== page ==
The USDA “Prospective Plantings Report” that was released on March 28th projected a 4.9 percent decrease in 2024 U.S. corn acreage compared to a year ago, along with a 3.5 percent increase in 2024 soybean acreage from a year earlier. The USDA planting intentions numbers came in lower than the grain trade expected for corn and similar than trade estimates for soybeans. The USDA “Quarterly Grain Stocks Report” was also released on March 28, which lists the estimated U.S. grain inventory as of March 1, 2024, for both “on-farm” and commercial grain storage. The USDA estimates for U.S. corn inventories came in below the average stocks estimates of the grain traders, while soybean inventories slightly exceeded industry expectations.


The USDA prospective planting acreage is based on survey data collected from about 72,000 crop producers in early March. Total U.S. crop acreage was listed at 313.3 million acres, which was down 6.3 million acres or 2 percent from 2023. Most of that decline was due to low commodity prices and the extended drought conditions in the southern Plains States. The USDA estimates for intended 2024 U.S. corn and soybean acreage was viewed as rather “bullish” for “new crop” corn futures prices, meaning higher price expectations, and was viewed as mainly “neutral” for soybean futures prices on the Chicago Board of Trade (CBOT). After the USDA planting intentions report was released on March 28, December 2024 corn futures closed up 16 cents per bushel and November soybean futures were basically steady.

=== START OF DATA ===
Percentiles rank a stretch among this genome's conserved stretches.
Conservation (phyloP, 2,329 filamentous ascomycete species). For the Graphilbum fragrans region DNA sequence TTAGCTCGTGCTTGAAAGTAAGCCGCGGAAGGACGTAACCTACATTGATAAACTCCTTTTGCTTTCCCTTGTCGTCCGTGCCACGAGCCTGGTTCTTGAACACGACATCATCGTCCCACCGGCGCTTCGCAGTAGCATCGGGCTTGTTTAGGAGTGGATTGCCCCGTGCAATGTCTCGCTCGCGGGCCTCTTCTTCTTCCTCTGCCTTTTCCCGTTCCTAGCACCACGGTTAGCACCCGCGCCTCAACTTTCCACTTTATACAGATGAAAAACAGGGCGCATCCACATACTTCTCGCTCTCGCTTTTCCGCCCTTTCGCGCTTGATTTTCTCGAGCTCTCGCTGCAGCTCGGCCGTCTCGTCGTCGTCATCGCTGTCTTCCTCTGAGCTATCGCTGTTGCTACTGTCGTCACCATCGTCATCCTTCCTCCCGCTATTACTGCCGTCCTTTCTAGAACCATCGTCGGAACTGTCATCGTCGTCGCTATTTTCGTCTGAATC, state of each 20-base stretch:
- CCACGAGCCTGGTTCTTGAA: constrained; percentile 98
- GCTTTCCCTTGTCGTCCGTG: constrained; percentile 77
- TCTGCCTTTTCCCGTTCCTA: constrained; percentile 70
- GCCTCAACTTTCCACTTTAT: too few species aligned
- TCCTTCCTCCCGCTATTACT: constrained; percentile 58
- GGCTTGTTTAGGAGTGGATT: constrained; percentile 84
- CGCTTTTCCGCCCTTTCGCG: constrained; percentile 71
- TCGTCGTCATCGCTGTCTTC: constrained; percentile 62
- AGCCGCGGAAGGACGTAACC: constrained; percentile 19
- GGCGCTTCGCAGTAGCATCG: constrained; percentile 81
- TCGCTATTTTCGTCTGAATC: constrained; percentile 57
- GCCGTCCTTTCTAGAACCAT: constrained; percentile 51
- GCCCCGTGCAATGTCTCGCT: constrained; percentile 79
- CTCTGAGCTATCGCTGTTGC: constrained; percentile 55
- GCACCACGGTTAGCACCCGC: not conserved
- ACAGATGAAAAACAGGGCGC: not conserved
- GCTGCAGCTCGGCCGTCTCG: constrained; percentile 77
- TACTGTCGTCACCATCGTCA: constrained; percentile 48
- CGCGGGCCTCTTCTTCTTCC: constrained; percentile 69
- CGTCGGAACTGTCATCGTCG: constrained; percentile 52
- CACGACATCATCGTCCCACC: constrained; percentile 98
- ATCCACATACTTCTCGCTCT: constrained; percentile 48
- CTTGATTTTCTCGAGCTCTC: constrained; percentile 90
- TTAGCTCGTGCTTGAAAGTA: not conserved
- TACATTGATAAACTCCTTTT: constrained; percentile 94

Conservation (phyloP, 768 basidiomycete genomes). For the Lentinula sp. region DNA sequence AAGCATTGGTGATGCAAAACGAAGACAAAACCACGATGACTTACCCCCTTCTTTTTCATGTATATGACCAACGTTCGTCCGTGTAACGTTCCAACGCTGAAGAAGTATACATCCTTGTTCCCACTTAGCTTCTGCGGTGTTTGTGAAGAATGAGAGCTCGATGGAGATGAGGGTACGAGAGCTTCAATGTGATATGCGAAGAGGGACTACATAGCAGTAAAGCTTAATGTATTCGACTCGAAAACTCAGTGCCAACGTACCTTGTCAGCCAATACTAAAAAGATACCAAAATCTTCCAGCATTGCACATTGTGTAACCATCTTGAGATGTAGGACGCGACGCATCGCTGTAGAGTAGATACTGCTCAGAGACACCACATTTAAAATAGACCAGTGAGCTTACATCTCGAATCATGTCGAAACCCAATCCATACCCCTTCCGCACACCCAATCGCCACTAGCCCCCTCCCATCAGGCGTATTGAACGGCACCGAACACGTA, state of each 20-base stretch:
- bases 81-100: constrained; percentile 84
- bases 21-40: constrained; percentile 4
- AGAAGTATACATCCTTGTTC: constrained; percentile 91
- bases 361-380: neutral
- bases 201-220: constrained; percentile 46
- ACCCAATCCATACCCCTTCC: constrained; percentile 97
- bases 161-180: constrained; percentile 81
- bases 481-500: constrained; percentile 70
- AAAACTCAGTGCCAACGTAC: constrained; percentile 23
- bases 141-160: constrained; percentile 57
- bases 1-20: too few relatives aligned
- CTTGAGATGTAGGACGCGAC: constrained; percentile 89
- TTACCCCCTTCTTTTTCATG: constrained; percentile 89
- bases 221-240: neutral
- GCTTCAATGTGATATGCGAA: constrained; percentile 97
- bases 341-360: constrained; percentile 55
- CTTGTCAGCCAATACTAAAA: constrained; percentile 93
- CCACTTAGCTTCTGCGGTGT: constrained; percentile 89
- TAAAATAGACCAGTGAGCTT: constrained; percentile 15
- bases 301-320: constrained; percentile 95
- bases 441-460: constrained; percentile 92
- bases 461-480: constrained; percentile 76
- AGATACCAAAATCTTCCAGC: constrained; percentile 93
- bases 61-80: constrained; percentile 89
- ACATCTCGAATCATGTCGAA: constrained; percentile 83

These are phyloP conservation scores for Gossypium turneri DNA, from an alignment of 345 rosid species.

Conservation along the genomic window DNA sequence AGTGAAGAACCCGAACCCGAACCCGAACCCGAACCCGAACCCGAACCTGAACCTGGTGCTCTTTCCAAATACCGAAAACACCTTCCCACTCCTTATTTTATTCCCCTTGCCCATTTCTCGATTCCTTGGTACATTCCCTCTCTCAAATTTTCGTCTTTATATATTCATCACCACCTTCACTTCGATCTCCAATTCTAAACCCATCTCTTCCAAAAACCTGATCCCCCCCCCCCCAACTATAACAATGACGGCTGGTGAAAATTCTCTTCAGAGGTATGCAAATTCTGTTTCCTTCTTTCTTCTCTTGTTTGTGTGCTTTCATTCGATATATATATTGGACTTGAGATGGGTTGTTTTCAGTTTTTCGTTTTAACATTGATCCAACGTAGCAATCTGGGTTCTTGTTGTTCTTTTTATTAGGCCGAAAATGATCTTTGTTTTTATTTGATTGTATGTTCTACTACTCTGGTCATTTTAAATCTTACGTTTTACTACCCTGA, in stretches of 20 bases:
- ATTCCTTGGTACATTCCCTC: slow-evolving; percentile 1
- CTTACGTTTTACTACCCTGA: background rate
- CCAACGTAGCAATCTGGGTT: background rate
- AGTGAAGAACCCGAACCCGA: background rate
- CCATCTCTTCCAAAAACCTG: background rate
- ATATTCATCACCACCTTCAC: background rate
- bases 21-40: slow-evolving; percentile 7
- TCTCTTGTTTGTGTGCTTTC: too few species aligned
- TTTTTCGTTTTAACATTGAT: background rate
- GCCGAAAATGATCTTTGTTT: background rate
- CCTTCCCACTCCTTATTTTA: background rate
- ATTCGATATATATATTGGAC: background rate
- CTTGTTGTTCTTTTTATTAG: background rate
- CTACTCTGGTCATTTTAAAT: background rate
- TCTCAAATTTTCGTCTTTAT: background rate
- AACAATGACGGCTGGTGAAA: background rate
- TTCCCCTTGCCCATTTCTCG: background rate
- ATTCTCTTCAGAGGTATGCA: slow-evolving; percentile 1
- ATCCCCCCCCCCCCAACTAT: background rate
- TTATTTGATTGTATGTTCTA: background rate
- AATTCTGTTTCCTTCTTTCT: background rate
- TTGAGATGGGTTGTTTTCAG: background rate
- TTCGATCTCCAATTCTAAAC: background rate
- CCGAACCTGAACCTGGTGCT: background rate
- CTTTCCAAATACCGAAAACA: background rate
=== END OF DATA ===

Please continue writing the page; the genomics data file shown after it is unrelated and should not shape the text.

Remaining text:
Typically, these late March USDA Reports are very critical to farm operators and grain traders due to their impact on grain market prices in the Spring and early Summer months. During these months, many farm operators try to sell remaining grain inventories from the previous growing season, as well as look for opportunities to forward price a portion of the anticipated crop for the current year. In a majority of years, corn and soybean prices usually reach their “peak-price” during the period from April until June, which is why these reports are so important.


Highlights from the March 28th USDA Planting Intentions Report:

Corn — The planting intentions report indicated that just over 90 million acres of corn are expected to be 

               planted in the U.S. in 2024, which is a decrease of 4.6 million acres or 4.9 percent from the 2023 corn 

               acreage of 94.6 million acres. The 2024 U.S. corn acreage would still be above the 2022 corn acreage 

               of 88.2 million acres. The highest corn acreage recorded in recent decades in the March USDA survey

               was 97.3 million acres in 2012. The current USDA corn acreage estimate was about 1.7 million acres 

               below the average grain trade estimate. Based on the report, 2024 planted corn acreage is likely to

               decrease in all of the major corn production States. The largest expected decrease in expected corn 

               acreage is 700,000 acres (8.1%) in Minnesota. Other large decreases in corn acreage include Indiana at